Server Fault is a question and answer site for system and network administrators. Join them; it only takes a minute:

Sign up
Here's how it works:
  1. Anybody can ask a question
  2. Anybody can answer
  3. The best answers are voted up and rise to the top

And yet one more SharePoint question from MCM yesterday.

What kind of HA do you provision for your SharePoint search databases? I heard from one admin of a very, very large SharePoint farm that they don't have a redundant copy of the search database and they repopulate it if it gets lost. The problem is that to recrawl their 43 million items takes 8 weeks.

I'm not a SharePoint expert, but I'm guessing that without a fully functional search database, functionality is going to be degraded. Does 8 weeks sound right for this? That seems astronomically slow. What's your experience?


share|improve this question
Got some more info on the topology involved - it has 14 BDC sources plus almost 90 seperate farms (it's an extremely large company we're talking about) that comprise the topology, so they stagger the crawls to prevent compute issues on the index server. They can't have more than one index server because of the limitation in the current version. – Paul Randal Jun 5 '09 at 2:31

I work with a system that does about 112 million files. A full crawl takes about 3 weeks.

I would say this is up to how you setup crawlers for the farm. Multiple index servers would be best for this to help spread the load out.

My best advice is to put all the db's on the same HA cluster if it is that important to you. However, search databases are, by design, meant to be regenerated.

Will functionality be degraded? only search in that your queries will only return against data that has been crawled. Content will be fine still.

share|improve this answer
Thanks for the answer! – Paul Randal Jun 4 '09 at 19:48

The problem with the MOSS Search database is that its very tightly coupled with the index file that physically resides in the file system of the farm's Index server; I believe transactions are sync'ed down to the millisecond. So if you lose your Search database your only option (unless you have a specialized SharePoint DR tool) is to rebuild your index and start over with a new Search database, because your index file will be out of sync with the restored database and become corrupt.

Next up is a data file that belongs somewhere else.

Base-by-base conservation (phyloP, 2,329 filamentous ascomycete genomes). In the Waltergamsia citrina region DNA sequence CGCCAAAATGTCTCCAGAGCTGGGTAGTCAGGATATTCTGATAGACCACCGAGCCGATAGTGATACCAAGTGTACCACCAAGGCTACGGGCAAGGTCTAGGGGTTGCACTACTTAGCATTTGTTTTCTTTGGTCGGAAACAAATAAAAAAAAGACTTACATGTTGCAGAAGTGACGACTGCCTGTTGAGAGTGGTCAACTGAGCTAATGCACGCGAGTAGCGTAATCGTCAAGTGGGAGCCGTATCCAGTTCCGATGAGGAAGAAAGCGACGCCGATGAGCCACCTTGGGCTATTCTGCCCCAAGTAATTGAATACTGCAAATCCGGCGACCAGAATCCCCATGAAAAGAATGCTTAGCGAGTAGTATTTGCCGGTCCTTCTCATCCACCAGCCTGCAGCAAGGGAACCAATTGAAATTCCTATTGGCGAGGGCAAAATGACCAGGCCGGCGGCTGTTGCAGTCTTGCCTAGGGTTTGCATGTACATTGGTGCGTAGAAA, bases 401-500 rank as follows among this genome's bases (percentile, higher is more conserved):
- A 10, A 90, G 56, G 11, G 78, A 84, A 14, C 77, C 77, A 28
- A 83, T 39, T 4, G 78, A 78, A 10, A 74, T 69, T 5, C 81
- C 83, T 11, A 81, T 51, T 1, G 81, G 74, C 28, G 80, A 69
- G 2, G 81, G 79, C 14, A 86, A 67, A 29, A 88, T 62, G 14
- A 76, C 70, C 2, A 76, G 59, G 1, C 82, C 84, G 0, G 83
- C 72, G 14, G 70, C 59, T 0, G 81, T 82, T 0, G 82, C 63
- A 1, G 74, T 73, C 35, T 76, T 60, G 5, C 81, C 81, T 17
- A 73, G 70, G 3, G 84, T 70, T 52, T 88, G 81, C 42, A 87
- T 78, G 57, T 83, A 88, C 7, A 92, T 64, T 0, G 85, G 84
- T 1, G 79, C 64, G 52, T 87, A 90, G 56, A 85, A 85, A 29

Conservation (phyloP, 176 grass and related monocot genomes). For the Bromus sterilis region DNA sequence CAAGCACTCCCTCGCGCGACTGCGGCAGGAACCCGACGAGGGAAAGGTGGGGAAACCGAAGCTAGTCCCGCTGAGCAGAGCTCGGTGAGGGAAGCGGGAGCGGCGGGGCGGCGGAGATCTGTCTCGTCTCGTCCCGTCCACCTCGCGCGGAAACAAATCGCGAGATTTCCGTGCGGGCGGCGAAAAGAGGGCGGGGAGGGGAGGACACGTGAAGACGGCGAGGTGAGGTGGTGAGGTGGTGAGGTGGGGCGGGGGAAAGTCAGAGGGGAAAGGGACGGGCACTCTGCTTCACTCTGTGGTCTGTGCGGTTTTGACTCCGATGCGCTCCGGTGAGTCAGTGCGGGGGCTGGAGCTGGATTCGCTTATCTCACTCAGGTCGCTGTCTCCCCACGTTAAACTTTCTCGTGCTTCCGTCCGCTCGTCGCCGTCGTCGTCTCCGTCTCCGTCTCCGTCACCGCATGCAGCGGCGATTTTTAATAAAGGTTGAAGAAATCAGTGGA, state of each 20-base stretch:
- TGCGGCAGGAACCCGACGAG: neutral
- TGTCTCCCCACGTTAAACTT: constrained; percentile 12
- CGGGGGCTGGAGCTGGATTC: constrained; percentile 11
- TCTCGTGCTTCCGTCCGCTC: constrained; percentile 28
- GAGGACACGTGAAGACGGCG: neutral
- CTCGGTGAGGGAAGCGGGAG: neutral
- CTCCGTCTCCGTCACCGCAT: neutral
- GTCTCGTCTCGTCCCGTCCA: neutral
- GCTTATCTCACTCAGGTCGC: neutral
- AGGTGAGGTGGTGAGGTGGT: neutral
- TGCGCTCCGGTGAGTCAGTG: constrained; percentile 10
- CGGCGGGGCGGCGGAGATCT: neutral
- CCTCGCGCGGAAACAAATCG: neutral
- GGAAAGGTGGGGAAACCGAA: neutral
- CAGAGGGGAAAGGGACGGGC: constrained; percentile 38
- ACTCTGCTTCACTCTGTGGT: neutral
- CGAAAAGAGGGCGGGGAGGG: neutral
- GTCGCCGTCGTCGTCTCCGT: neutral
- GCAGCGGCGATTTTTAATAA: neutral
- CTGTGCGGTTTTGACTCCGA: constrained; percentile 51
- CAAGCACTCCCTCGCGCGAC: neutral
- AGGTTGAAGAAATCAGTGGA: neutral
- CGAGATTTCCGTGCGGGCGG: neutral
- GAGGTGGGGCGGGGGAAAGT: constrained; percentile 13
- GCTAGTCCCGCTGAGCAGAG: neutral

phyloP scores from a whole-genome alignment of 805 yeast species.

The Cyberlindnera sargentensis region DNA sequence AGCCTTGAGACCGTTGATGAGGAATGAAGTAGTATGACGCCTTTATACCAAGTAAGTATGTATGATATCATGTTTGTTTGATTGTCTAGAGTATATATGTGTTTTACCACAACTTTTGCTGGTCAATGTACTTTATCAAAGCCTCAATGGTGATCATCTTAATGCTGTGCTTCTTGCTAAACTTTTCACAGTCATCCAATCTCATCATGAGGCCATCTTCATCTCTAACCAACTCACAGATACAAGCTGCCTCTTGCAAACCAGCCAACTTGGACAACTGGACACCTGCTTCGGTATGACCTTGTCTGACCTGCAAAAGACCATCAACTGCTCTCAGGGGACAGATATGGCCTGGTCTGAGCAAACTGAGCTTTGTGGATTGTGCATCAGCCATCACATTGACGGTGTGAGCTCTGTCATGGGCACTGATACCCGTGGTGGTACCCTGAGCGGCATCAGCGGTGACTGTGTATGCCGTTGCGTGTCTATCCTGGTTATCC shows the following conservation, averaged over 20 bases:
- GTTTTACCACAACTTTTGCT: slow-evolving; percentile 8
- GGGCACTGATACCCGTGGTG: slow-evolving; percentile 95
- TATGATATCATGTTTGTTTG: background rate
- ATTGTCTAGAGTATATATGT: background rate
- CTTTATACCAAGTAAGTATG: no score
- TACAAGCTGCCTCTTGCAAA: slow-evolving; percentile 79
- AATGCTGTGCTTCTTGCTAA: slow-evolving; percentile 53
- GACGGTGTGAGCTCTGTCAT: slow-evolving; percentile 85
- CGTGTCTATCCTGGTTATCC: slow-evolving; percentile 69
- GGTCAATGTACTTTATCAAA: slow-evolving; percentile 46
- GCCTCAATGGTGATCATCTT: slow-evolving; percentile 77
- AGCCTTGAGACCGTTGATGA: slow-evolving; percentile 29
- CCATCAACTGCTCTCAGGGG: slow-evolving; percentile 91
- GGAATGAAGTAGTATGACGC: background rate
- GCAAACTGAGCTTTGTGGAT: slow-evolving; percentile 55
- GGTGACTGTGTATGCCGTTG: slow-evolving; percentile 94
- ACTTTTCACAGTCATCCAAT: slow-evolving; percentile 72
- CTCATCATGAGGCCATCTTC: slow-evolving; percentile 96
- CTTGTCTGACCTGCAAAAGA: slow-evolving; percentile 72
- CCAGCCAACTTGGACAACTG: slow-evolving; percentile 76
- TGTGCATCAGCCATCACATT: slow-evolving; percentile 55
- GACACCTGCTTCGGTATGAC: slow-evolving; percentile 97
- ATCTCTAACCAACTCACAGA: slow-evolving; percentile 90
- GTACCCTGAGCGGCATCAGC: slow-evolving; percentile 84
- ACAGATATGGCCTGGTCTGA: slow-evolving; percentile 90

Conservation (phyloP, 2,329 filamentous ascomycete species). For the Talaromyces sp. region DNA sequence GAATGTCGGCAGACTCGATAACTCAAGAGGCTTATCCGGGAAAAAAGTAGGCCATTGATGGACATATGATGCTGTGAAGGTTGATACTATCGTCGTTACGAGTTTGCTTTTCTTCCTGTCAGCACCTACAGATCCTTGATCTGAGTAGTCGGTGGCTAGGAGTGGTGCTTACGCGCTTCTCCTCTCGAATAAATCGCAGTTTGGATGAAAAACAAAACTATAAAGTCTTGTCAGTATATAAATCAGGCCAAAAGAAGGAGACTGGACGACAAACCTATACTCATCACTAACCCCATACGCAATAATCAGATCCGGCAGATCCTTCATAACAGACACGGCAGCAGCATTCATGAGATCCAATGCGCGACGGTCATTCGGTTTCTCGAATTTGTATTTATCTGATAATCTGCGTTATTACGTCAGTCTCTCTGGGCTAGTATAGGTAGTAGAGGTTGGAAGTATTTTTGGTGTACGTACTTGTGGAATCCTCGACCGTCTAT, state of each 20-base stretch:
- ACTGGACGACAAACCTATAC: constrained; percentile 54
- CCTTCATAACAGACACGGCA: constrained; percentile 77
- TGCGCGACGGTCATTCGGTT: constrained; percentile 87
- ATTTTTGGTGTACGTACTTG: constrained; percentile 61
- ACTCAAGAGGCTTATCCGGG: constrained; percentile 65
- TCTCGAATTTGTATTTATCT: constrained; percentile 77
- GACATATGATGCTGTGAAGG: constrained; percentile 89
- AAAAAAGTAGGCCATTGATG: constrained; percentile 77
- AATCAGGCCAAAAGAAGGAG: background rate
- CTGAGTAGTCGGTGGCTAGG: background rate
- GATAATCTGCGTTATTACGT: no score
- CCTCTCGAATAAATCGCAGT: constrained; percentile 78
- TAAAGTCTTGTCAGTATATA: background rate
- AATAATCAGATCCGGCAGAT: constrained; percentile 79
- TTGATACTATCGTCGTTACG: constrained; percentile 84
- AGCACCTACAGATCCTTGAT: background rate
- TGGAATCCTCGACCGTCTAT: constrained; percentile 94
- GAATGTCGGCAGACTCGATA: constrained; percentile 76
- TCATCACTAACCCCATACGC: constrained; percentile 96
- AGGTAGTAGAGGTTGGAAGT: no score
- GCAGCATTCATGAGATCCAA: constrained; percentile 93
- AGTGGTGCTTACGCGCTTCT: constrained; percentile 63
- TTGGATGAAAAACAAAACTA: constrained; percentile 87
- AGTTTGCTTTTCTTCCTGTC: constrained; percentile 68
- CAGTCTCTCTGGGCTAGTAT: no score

The latest version of Microsoft Data Protection Manager 2007 is able to back up the search index and database, but you have to run a special script to enable that functionality. I'm not sure if tools from other vendors are able to do it, I think that several are but can't remember off the top of my head. The only way to restore your index if you're using SQL backups or SharePoint's out of the box backup/restore tools is to rebuild it from scratch.

The previous answer is spot on about managing the size of the search corpus with multiple indexes, although it does add some additional overhead and complexity to the farm. An additional index server will need to be build and it can be a challenge to effectively manage user queries so they hit the correct index and/or merge results.

share|improve this answer
Very helpful - thanks John! – Paul Randal Jun 4 '09 at 21:33

The recovery story with the SSP DB which hosts BDC, Search, User Profiles is really bad because part of it is in SQL Server and part of it is in files on the servers. It is a really poor architecture. If everything were in SQL Server then recovery would be doable. But because part of the Search Indexes are on file system recovery becomes a nightmare.

We actually had to recover the SSP already. To do this we attached the content database to a new farm and pulled out information for User Profiles (we do not use BDC).

Then we rebuilt the search index by recrawling content. It is a pain and means the SLA for search recovery is poor, but we felt this was the most reliable solution.

share|improve this answer

Your Answer


By posting your answer, you agree to the privacy policy and terms of service.

Not the answer you're looking for? Browse other questions tagged or ask your own question.